Thanksgiving in Ashland, Oregon
Holidays with adult children are very different from holidays with babies, toddlers, school-age children, or college students.
Keith, Patrick, and I live in Olympia, Washington and our daughter Hilary lives in Fresno, California. We have a family tradition of traveling for holidays; London, Rome, Washington D.C., New York, and with family in the Bay Area of California.
This year, we chose to drive six hours south while Hilary drove eight hours north to meet up in Ashland, Oregon for a traditional Thanksgiving dinner.
Ashland, Oregon is the home of a world-renowned Shakespeare Festival, and the community is well suited for visitors. The downtown is a real town center with Lithia Park, many well-rated diverse food options, and a pedestrian-friendly shopping area. The city core is surrounded by gentrified Victorian homes and re-modeled craftsman bungalows, many now bed and breakfast inns or vacation rentals. Each house is unique with an individual personality. Ashland isn't a cliche; it is genuinely cute.
We wanted a comfortable but traditional Thanksgiving where we could spend time together inside or outside. Airbnb is our go-to for a home-away-from-home, and we rented a small cottage that would fit our holiday plans.
An old bungalow with a backyard garden featuring a koi pond and an herb garden, wood floors, oak furniture, quilted bedcovers, and handcrafted stoneware dishes welcomed us as our new holiday hang out. Located on a quiet side street, we were able to walk to downtown and enjoy the neighboring homes along the way.
An afternoon fitness walk through a new neighborhood allowed for the survey and critique of the various yard landscapes and home remodeling projects. "I could live in that house." "If I won the lottery, I would buy that house." "This house is my favorite," and "That place is just waiting for someone to renovate it."
A healthy four-point buck deer walked down the street with us, then jumped a neighbor's fence. Six wild turkeys didn't even acknowledge us as we entered Lithia Park. A handful of big leaf maple trees hung on to a few final golden leaves, and there was a light dusting of snow on the ridge across the valley.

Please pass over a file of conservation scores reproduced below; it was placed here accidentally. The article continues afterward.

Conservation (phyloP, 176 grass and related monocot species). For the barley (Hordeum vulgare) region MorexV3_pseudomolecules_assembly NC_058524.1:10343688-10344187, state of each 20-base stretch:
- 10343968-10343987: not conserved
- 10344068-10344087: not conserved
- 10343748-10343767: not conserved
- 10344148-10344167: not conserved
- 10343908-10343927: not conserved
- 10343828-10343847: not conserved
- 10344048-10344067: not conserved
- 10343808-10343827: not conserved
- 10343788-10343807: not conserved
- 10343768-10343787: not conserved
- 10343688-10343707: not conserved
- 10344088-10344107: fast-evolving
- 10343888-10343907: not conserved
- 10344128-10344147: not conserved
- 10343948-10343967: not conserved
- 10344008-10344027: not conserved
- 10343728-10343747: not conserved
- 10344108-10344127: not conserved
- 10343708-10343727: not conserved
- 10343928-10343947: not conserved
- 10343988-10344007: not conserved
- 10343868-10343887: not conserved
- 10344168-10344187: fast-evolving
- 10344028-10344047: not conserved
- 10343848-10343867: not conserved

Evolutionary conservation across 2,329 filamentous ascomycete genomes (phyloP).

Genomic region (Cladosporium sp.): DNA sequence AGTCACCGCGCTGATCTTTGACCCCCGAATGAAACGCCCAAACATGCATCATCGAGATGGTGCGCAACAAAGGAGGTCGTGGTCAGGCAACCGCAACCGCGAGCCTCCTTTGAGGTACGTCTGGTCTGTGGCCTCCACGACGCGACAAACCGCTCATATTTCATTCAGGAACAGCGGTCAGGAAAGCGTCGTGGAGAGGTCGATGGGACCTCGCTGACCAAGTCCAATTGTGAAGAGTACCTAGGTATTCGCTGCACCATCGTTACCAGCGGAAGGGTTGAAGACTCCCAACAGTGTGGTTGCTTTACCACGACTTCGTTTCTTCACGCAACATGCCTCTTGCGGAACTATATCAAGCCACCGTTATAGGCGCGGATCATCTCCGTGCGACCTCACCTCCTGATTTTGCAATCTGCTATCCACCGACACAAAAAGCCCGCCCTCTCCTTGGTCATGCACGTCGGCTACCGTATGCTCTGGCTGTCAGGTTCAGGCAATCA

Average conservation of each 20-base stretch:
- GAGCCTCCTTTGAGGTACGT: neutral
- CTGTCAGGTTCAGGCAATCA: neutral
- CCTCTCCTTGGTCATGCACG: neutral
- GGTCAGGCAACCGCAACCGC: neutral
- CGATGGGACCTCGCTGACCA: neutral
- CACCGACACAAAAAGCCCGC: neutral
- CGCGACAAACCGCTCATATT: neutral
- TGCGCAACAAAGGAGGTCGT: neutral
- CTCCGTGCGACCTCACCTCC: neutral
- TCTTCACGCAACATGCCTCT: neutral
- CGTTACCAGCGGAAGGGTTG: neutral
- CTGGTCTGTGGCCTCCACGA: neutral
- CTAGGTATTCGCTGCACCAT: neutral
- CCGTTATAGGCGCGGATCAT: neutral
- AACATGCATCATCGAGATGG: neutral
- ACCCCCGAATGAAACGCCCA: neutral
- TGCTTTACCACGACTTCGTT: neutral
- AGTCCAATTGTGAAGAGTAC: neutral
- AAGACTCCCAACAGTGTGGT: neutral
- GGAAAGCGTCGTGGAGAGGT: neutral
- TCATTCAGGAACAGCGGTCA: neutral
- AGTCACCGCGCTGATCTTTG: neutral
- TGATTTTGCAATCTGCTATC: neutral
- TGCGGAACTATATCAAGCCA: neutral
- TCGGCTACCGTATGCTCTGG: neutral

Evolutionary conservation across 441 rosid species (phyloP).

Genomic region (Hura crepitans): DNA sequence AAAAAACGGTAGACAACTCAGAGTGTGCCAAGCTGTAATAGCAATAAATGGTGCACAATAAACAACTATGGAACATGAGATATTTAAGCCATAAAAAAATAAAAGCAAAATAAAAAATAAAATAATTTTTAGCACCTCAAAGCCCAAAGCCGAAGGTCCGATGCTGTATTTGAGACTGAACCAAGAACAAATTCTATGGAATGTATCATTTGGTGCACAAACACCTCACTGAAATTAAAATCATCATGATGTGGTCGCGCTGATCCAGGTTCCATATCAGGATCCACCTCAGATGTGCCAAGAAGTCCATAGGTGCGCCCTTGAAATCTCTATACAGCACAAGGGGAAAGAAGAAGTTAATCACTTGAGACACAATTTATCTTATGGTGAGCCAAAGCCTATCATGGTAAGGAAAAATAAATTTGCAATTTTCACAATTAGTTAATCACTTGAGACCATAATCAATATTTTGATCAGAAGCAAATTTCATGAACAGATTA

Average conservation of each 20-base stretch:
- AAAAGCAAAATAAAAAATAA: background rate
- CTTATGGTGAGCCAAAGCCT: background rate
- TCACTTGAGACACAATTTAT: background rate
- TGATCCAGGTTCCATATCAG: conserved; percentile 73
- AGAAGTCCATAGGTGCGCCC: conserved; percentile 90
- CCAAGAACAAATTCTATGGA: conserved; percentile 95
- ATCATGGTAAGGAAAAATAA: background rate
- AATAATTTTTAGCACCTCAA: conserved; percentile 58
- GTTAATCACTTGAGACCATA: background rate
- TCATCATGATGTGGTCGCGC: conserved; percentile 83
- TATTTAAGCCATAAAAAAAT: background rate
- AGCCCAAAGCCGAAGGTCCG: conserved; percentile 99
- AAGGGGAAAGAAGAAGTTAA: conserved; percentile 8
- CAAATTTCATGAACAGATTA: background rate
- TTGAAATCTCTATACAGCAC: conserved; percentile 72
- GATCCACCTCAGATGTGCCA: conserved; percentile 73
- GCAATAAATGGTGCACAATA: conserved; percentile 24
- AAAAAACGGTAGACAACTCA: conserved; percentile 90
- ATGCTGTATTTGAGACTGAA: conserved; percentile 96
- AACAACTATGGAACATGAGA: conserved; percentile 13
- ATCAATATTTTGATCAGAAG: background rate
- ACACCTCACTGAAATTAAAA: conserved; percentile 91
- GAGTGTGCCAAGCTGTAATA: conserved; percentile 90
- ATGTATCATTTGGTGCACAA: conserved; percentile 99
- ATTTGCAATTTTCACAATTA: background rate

Black Friday was the start of the holiday festivities in town with local businesses open and decorated with Christmas lights. Downtown was busy but not crowded with holiday shoppers. Even as adults, we enjoyed the unique chance to go ice skating together. All four of us gave it a few laps and no-one was hurt! For dinner, an old favorite, take-out pizza from a cardboard box.
And together we shared a traditional Thanksgiving dinner.
To keep things simple, we pre-ordered a complete Thanksgiving dinner from the Ashland Co-op. At our designated time, Keith and I drove up to the curbside pick-up location and a friendly young lady handed us a whole, already cooked, ready to re-heat, traditional Thanksgiving dinner. No messy kitchen. No grumpy faces because the gravy is lumpy. No second guessing or threats of overcooking. No dinner drama. It was easy, tasty, and we enjoyed it together without stress or anxiety.
It wasn't our home, but it was. We were home together as a family for Thanksgiving. I don't need a large place so my children can come and stay with me; I have a place where we can all meet and be comfortable in our unique adult style.
We learned that a home can be anywhere where we can get together. It can be Christmas in Barcelona, or Thanksgiving in Oregon. I know we won’t be together for every holiday, but we have learned how to be at home with ourselves. Home may be where we live, or where we want to live, or wherever we can get together.